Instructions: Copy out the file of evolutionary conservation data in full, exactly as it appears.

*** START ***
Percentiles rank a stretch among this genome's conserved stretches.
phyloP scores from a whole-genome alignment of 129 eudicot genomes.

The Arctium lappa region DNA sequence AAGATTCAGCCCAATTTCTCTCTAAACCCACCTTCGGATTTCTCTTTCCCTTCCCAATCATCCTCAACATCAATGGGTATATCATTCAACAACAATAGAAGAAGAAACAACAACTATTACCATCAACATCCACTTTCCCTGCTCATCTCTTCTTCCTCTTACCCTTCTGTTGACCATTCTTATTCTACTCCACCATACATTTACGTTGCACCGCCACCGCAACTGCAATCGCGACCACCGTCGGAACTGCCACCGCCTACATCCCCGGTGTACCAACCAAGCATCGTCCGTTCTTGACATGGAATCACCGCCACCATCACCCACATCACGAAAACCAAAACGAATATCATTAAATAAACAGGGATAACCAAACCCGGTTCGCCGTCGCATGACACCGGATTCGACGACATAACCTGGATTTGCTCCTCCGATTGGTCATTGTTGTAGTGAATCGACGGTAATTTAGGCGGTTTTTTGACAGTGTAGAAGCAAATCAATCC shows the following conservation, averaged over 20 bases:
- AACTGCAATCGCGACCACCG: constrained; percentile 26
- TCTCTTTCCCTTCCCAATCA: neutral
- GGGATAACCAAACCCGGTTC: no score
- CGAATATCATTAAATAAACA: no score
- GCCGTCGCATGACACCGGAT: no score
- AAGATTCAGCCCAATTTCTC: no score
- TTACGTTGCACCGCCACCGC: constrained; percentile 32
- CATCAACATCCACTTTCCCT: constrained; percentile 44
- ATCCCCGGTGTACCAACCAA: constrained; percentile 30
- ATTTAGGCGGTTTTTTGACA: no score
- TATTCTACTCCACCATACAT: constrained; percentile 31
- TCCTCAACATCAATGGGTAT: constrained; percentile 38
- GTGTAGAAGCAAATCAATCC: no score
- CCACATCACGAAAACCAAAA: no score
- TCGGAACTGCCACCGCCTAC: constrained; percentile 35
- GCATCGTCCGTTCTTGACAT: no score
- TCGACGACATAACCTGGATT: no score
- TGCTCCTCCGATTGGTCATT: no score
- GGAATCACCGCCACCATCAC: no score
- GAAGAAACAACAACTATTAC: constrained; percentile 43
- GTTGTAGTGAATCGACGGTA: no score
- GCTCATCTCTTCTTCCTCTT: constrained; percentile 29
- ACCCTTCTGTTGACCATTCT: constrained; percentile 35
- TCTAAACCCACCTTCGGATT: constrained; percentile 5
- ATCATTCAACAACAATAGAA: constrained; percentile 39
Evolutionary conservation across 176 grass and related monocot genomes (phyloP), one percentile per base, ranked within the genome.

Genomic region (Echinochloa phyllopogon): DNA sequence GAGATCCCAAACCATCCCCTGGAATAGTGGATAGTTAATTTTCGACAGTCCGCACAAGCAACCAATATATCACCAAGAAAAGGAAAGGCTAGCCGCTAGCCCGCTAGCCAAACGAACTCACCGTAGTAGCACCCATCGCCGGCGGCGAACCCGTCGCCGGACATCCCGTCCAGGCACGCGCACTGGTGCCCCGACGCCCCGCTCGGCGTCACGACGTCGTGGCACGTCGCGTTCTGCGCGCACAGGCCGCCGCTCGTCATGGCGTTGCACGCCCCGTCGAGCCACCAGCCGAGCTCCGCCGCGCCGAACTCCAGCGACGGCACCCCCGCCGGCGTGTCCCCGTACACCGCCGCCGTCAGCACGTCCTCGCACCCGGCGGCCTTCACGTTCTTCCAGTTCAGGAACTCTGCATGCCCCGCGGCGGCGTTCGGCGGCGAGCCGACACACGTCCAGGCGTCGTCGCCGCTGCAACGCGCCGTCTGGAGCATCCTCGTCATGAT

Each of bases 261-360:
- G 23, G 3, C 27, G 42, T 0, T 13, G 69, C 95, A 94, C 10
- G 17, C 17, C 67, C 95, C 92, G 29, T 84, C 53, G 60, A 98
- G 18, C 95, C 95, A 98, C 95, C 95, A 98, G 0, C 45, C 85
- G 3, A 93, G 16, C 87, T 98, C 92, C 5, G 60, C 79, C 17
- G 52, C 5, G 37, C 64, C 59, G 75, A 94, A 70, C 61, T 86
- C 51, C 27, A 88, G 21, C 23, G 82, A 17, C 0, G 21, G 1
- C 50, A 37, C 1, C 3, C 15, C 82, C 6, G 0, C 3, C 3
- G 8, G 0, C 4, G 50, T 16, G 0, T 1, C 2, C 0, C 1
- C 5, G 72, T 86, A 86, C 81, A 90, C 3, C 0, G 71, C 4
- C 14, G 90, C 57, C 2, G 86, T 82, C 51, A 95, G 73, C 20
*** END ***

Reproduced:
Percentiles rank a stretch among this genome's conserved stretches.
phyloP scores from a whole-genome alignment of 129 eudicot genomes.

The Arctium lappa region DNA sequence AAGATTCAGCCCAATTTCTCTCTAAACCCACCTTCGGATTTCTCTTTCCCTTCCCAATCATCCTCAACATCAATGGGTATATCATTCAACAACAATAGAAGAAGAAACAACAACTATTACCATCAACATCCACTTTCCCTGCTCATCTCTTCTTCCTCTTACCCTTCTGTTGACCATTCTTATTCTACTCCACCATACATTTACGTTGCACCGCCACCGCAACTGCAATCGCGACCACCGTCGGAACTGCCACCGCCTACATCCCCGGTGTACCAACCAAGCATCGTCCGTTCTTGACATGGAATCACCGCCACCATCACCCACATCACGAAAACCAAAACGAATATCATTAAATAAACAGGGATAACCAAACCCGGTTCGCCGTCGCATGACACCGGATTCGACGACATAACCTGGATTTGCTCCTCCGATTGGTCATTGTTGTAGTGAATCGACGGTAATTTAGGCGGTTTTTTGACAGTGTAGAAGCAAATCAATCC shows the following conservation, averaged over 20 bases:
- AACTGCAATCGCGACCACCG: constrained; percentile 26
- TCTCTTTCCCTTCCCAATCA: neutral
- GGGATAACCAAACCCGGTTC: no score
- CGAATATCATTAAATAAACA: no score
- GCCGTCGCATGACACCGGAT: no score
- AAGATTCAGCCCAATTTCTC: no score
- TTACGTTGCACCGCCACCGC: constrained; percentile 32
- CATCAACATCCACTTTCCCT: constrained; percentile 44
- ATCCCCGGTGTACCAACCAA: constrained; percentile 30
- ATTTAGGCGGTTTTTTGACA: no score
- TATTCTACTCCACCATACAT: constrained; percentile 31
- TCCTCAACATCAATGGGTAT: constrained; percentile 38
- GTGTAGAAGCAAATCAATCC: no score
- CCACATCACGAAAACCAAAA: no score
- TCGGAACTGCCACCGCCTAC: constrained; percentile 35
- GCATCGTCCGTTCTTGACAT: no score
- TCGACGACATAACCTGGATT: no score
- TGCTCCTCCGATTGGTCATT: no score
- GGAATCACCGCCACCATCAC: no score
- GAAGAAACAACAACTATTAC: constrained; percentile 43
- GTTGTAGTGAATCGACGGTA: no score
- GCTCATCTCTTCTTCCTCTT: constrained; percentile 29
- ACCCTTCTGTTGACCATTCT: constrained; percentile 35
- TCTAAACCCACCTTCGGATT: constrained; percentile 5
- ATCATTCAACAACAATAGAA: constrained; percentile 39
Evolutionary conservation across 176 grass and related monocot genomes (phyloP), one percentile per base, ranked within the genome.

Genomic region (Echinochloa phyllopogon): DNA sequence GAGATCCCAAACCATCCCCTGGAATAGTGGATAGTTAATTTTCGACAGTCCGCACAAGCAACCAATATATCACCAAGAAAAGGAAAGGCTAGCCGCTAGCCCGCTAGCCAAACGAACTCACCGTAGTAGCACCCATCGCCGGCGGCGAACCCGTCGCCGGACATCCCGTCCAGGCACGCGCACTGGTGCCCCGACGCCCCGCTCGGCGTCACGACGTCGTGGCACGTCGCGTTCTGCGCGCACAGGCCGCCGCTCGTCATGGCGTTGCACGCCCCGTCGAGCCACCAGCCGAGCTCCGCCGCGCCGAACTCCAGCGACGGCACCCCCGCCGGCGTGTCCCCGTACACCGCCGCCGTCAGCACGTCCTCGCACCCGGCGGCCTTCACGTTCTTCCAGTTCAGGAACTCTGCATGCCCCGCGGCGGCGTTCGGCGGCGAGCCGACACACGTCCAGGCGTCGTCGCCGCTGCAACGCGCCGTCTGGAGCATCCTCGTCATGAT

Each of bases 261-360:
- G 23, G 3, C 27, G 42, T 0, T 13, G 69, C 95, A 94, C 10
- G 17, C 17, C 67, C 95, C 92, G 29, T 84, C 53, G 60, A 98
- G 18, C 95, C 95, A 98, C 95, C 95, A 98, G 0, C 45, C 85
- G 3, A 93, G 16, C 87, T 98, C 92, C 5, G 60, C 79, C 17
- G 52, C 5, G 37, C 64, C 59, G 75, A 94, A 70, C 61, T 86
- C 51, C 27, A 88, G 21, C 23, G 82, A 17, C 0, G 21, G 1
- C 50, A 37, C 1, C 3, C 15, C 82, C 6, G 0, C 3, C 3
- G 8, G 0, C 4, G 50, T 16, G 0, T 1, C 2, C 0, C 1
- C 5, G 72, T 86, A 86, C 81, A 90, C 3, C 0, G 71, C 4
- C 14, G 90, C 57, C 2, G 86, T 82, C 51, A 95, G 73, C 20